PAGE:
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leaning out at canter

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  • leaning out at canter

    I can't believe I'm admitting this after all my years of riding, but I'm still leaning out a bit at the canter on a 20m circle (me, not my horse) I rode in a synthetic saddle and it was off kilter after my canter ..... tell!!!!

    Any suggestions would be appreciated by my horse and myself. Poor buddy.

  • #2
    When I found this happening a few years ago initially I thought it was me, but trainer had same issue. Horse had built up muscles on one side of it's withers and not the other - so mares muscling was "throwing me to one side and compressing the flocking on that side more than the other.

    While working on exercises to build up the muscle on the smaller side I had saddle re-flocked to build up lower side (of course then had to have flocking removed once we'd fixed the issue). Saddler said it wasn't unusual and since he's also a trainer he suggested some exercises to build up lower side (sorry I don't remember them).

    So first look at muscling of horse - is it even? If so you are the issue. If that's tha case are you perhaps "collapsing" a hip/leg and throwing your weight outside? Perhaps your inside hip is not forward enough (can't change that? then push outside hip back).

    Or if you're brave enough (have a tough hide) you could post a video and see if someone on the BB can pin point the problem (or you might be able to see it yourself).
    Now in Kentucky


    • #3
      your inside shoulder should be back and you should be looking to the next quadrant of the circle. Our bodies tend to go where our eyes go- where do you look in a canter circle? Or circles at all?


      • #4
        Curious is this was both ways or just one way.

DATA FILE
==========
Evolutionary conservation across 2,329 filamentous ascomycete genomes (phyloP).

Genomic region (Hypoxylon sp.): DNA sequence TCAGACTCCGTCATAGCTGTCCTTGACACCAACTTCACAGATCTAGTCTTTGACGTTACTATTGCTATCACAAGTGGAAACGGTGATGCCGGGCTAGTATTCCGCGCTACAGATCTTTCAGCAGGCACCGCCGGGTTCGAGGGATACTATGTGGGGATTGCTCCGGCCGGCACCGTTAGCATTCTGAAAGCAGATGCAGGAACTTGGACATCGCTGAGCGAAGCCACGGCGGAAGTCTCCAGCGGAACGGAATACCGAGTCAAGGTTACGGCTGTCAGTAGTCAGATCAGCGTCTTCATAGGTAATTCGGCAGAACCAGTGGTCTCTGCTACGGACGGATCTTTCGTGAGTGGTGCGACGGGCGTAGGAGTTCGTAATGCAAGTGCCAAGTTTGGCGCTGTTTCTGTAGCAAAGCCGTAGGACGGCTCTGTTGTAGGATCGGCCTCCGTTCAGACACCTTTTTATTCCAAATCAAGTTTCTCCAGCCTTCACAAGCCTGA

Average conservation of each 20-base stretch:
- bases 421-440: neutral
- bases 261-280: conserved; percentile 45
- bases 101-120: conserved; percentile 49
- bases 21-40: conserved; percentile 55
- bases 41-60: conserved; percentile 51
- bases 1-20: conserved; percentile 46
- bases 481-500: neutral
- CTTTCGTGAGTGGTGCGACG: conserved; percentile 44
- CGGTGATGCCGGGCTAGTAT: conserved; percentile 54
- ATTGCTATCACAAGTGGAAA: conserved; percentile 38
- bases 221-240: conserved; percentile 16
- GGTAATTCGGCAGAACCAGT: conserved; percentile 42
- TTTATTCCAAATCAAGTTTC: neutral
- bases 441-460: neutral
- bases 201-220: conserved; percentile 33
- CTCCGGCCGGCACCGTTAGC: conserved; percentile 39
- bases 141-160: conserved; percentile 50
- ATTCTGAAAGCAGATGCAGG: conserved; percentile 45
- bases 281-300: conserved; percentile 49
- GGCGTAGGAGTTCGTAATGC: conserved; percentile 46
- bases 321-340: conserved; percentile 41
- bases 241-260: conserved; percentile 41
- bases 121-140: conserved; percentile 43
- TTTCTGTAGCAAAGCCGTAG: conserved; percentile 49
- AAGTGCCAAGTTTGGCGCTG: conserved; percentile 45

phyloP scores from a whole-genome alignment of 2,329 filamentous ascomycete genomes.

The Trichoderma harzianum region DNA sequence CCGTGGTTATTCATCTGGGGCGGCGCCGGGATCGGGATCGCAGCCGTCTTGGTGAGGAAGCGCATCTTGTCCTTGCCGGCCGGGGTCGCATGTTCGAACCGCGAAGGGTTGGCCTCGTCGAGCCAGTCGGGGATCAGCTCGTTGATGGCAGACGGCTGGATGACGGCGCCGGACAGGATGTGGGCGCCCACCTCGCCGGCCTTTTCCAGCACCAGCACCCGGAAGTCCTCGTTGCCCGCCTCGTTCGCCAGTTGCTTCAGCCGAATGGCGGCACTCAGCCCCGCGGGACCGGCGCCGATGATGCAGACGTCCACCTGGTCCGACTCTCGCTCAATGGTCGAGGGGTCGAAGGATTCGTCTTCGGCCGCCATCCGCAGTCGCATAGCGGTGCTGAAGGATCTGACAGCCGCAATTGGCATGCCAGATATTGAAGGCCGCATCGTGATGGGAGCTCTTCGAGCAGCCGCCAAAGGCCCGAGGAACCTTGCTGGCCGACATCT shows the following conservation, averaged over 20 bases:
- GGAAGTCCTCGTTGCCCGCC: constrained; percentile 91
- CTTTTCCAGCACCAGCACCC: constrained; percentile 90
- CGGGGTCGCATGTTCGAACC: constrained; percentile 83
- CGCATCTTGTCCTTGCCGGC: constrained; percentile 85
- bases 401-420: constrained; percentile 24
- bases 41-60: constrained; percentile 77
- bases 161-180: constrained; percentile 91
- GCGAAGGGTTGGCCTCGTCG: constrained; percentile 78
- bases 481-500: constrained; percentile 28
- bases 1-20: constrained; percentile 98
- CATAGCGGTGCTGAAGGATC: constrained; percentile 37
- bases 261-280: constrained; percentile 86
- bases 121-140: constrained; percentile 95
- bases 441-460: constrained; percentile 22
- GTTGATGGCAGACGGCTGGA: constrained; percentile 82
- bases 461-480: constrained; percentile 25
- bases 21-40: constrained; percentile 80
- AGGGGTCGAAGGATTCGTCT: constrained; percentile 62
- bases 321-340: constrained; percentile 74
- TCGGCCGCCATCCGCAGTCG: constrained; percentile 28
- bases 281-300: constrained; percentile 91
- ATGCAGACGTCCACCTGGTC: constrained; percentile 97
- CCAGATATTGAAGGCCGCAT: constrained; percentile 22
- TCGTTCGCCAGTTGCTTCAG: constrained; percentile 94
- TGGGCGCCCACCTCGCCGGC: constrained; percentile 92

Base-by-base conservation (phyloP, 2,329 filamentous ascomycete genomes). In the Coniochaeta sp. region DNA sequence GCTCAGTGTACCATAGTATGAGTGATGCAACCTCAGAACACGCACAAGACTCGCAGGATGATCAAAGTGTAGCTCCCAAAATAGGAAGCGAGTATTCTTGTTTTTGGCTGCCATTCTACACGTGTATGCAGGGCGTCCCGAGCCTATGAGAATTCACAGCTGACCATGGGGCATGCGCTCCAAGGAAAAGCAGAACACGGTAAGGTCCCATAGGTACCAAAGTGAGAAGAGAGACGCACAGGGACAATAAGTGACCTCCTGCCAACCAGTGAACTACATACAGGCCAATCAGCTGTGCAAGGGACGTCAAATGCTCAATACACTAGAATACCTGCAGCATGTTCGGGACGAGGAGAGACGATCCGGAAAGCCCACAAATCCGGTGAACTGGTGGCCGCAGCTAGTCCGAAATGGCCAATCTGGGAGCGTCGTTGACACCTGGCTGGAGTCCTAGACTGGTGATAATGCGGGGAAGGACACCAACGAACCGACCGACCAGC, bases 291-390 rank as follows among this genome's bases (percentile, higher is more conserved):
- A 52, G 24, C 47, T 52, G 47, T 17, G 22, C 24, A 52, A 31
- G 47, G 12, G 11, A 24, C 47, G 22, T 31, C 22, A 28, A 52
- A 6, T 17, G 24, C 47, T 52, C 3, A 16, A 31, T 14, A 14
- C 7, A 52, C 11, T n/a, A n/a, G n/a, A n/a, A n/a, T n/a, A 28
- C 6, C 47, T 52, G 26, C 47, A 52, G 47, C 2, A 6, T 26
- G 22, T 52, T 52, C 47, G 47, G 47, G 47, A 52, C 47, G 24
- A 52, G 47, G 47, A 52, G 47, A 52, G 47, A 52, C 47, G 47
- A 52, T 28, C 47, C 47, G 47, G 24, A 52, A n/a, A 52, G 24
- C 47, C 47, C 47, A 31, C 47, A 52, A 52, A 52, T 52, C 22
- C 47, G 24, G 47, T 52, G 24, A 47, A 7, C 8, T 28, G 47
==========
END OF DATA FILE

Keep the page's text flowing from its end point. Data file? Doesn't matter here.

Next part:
If just one way:

        Are your stirrups even?

        Is your own pelvis level? (likely need a physiotherapist to tell you that).

        If someone else rides your horse, do they feel the same thing?
        Freeing worms from cans everywhere!


        • #5
          Actually, I think the "weight to the outside" problem is very, very common. People just don't know thy're doing it and most trainers either don't see it or address it. Watch the warmup at any show and you will see many who have their weight slightly outside at all paces and all lateral movements. Many of these folks are very good riders otherwise. The video that was up on this forum awhile ago contrasting Gal and Rath's riding of Totilas was a great example of this also. I had been riding with weight slightly to the outside in many movements for my entire riding career and have been to many trainers during that time. I had no idea and the problem was never pointed out to me until last fall when I started with a new trainer. I've been working on the problem all winter and am finally getting somewhere...but the road is difficult. Most everyone at this training barn has to receive reminders about weight shifts during their lessons......though I've never really seen it addressed to the same extent and with the same expectations by any other trainer. There's really no easy way to fix the "weight to the outside" other than trying, trying and trying until you can do it. More difficulty is thrown in when the horse is confused by your new attempt to ride correctly and turns, moves the shoulders in or otherwise responds in ways he/she shouldn't. I was dealing with this and resisting the idea of weight to the inside because it seemed to be screwing up my communication with my horse. I watched the Rath video previously mentioned and realized I had to dig in and get serious with re-training my body and my feel. Sigh. It's always something.